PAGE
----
More than 20 years ago, Toyota revolutionized the production methods in the car industry due to its flexible production system called Toyota Production System. Originally called 'Just in Time Production', this system was built on the approach created by Sakichi & Kiichiro Toyoda and Taiichi Ohno. From this process philosophy, was originated the principle of the TPS. TPS set the basis for much of the 'lean production' movement that has dominated manufacturing trends. The main purpose of lean production, what we call here a flexible production system, is to eliminate waste. Toyota defined different types of obstacles such as muda, muri and mura. By eliminating waste, flexible production enables also to eliminate inefficiency of production systems by reducing costs, improving quality and reliability and speeding up the cycle.
[...] Actually, what is striking inside trains is that visual controllers are also very useful: drivers have lot of indication, but could hardly go faster when they notice they would be late. Malfunctions should in reality be classified: would a delay urge to take risks or to change the way of driving? While it seems clear to stop the train if we notice that something is going wrong and could affect the security of users. This underlines that there is a huge complexity not only in controlling mistakes or defects in services, but also to define them. Moreover, we can also add that flexibility is now a crucial requirement for companies. [...]
[...] High- tech industries also represent far higher volumes of product sold, so it's really complex to manage the production of these sales. As for services, the problematic is totally different. At first, because services providers tend to participate in economic life most of the time without the restrictions of carrying stock or concerning themselves with bulky raw materials. Moreover, we must also underline one of the services' main characteristics according to Joby John: simultaneity. According to the definition, services are rendered and consumed during the same period of time. [...]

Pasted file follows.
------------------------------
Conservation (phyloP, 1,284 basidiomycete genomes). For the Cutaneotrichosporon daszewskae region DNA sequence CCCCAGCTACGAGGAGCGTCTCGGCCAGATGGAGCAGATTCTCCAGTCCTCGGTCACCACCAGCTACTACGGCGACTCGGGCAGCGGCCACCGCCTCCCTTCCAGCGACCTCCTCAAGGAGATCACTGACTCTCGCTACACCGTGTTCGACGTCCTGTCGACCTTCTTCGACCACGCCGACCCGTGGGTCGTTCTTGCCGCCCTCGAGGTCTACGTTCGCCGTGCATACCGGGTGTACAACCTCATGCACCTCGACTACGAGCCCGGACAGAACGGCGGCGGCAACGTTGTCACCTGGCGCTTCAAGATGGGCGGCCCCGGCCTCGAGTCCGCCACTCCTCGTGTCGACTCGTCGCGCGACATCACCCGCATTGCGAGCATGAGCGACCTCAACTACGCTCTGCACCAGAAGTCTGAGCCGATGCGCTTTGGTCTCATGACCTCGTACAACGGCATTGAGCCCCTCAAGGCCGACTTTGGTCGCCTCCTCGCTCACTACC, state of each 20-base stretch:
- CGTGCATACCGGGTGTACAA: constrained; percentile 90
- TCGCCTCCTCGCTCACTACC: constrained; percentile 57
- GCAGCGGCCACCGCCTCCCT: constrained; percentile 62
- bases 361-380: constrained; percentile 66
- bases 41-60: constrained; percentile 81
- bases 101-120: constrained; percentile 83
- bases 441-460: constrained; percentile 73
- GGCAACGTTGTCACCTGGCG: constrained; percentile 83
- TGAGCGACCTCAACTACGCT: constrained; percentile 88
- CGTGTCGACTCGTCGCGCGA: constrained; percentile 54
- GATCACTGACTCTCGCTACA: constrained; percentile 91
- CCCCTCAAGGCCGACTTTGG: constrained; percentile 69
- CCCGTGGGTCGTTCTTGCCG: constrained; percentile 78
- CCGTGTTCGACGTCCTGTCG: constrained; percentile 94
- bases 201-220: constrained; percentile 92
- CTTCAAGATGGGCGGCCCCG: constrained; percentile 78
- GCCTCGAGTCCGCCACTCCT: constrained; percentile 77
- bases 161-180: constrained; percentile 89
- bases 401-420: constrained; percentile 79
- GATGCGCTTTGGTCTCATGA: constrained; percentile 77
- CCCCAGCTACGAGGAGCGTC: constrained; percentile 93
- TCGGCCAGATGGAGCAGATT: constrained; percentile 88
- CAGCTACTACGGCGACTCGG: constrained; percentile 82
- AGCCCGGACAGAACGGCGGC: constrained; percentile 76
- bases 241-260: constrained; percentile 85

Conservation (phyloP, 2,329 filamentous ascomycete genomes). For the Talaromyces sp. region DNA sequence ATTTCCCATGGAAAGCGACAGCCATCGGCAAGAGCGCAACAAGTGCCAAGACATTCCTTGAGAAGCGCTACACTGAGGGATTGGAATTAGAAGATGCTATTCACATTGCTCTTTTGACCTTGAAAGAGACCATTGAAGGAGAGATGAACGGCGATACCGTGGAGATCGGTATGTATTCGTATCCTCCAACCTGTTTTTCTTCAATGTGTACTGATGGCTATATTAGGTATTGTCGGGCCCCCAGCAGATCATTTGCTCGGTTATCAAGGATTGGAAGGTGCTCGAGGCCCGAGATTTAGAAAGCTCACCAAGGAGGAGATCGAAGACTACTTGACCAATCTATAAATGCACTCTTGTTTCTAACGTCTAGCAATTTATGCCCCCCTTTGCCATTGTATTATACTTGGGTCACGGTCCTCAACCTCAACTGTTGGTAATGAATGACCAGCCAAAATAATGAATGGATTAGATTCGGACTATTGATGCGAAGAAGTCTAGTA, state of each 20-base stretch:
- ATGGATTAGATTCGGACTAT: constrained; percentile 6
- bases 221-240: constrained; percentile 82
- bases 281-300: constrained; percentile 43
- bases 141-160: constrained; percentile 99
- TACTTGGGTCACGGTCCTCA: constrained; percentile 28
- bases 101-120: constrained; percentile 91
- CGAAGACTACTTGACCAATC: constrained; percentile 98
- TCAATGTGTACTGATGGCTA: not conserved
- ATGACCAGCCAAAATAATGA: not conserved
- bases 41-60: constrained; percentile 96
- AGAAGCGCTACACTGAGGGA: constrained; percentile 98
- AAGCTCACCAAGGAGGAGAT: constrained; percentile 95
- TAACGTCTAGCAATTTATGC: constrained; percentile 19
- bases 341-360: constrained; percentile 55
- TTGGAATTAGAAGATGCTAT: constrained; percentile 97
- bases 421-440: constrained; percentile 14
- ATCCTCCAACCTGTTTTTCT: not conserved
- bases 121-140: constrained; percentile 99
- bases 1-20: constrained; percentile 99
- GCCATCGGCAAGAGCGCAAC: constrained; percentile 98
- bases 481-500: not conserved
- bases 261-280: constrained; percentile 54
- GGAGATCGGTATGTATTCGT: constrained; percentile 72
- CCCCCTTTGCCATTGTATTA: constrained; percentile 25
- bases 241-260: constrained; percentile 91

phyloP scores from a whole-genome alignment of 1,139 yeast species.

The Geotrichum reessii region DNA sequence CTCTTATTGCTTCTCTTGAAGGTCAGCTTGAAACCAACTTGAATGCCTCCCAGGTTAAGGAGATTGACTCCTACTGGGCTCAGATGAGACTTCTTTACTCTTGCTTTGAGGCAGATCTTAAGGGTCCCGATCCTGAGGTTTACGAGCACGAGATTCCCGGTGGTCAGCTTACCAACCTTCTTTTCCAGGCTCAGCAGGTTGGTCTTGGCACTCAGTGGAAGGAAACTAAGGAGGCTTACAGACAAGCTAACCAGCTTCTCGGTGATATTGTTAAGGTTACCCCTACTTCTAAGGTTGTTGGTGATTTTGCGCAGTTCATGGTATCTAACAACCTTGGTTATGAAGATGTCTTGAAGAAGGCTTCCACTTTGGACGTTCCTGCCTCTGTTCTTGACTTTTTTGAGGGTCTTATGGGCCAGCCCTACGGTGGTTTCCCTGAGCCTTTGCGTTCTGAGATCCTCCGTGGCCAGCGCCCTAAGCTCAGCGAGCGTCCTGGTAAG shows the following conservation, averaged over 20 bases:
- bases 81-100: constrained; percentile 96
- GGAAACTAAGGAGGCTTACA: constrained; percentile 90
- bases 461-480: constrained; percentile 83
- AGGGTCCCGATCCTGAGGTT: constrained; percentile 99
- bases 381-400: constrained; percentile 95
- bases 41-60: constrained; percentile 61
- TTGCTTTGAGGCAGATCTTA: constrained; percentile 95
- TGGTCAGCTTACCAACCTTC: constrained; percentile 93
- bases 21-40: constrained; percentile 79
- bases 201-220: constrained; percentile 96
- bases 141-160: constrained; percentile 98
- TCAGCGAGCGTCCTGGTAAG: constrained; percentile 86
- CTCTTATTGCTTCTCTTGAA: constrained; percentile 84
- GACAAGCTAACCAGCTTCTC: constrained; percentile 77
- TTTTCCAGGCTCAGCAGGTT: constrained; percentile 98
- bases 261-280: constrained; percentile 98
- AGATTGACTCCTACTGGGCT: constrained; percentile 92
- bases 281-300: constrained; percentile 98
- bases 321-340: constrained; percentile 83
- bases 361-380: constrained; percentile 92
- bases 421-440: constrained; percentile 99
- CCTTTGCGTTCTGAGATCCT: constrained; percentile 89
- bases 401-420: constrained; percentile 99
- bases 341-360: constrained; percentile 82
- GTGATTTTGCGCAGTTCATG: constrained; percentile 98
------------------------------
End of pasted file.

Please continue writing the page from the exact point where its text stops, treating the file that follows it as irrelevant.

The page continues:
[...] Thus, in order to conclude, we can underline the point of view of the French journalist Jacques Barraux, who already assumed in 1993 that flexibility, team work, polyvalence and constant attention to market trends were no longer Toyota's properties. According to him, these notions were the foundations of a new art of organizing, selling and manufacturing and not only in industry but also in services. This way, I would like to say that implementation of flexible production seems realistic in high- technology industries and in services. Even if this requires the acquisition of a specific way of thinking and even if the application of these principles would be possible, we must point out to [...]
[...] Actually, there again, even if the implementation of a specific way of thinking and a real wish to meet frequent improvements are real in a high-tech company, the main problem would be to consider how to manage the continuity of the production lines. Would it be possible to stop directly production lines since volumes are far higher? And considering services, in restaurant services for example, would the chef of a restaurant or even a manager at a fast-food chain such as Mac Donald's (where products are produced through a kind of “production would stop preparing the other meals to focus only on a problematic one ? [...]
[...] For sure, the concept of flexible production could be applied to other industries such as high-tech and also services. Every system contains waste, that is to say something that does not provide value to one's customer. From observation, we can already see some companies implementing this kind of process. Harvard Business School professor David Upton underlined however that even if some companies from various sectors applied these principles, success has not been as impressive as Toyota. The first learning we get from his studies is that we can apply flexible production to diverse sectors such as services for example, and these principles have been implemented in countless companies. [...]
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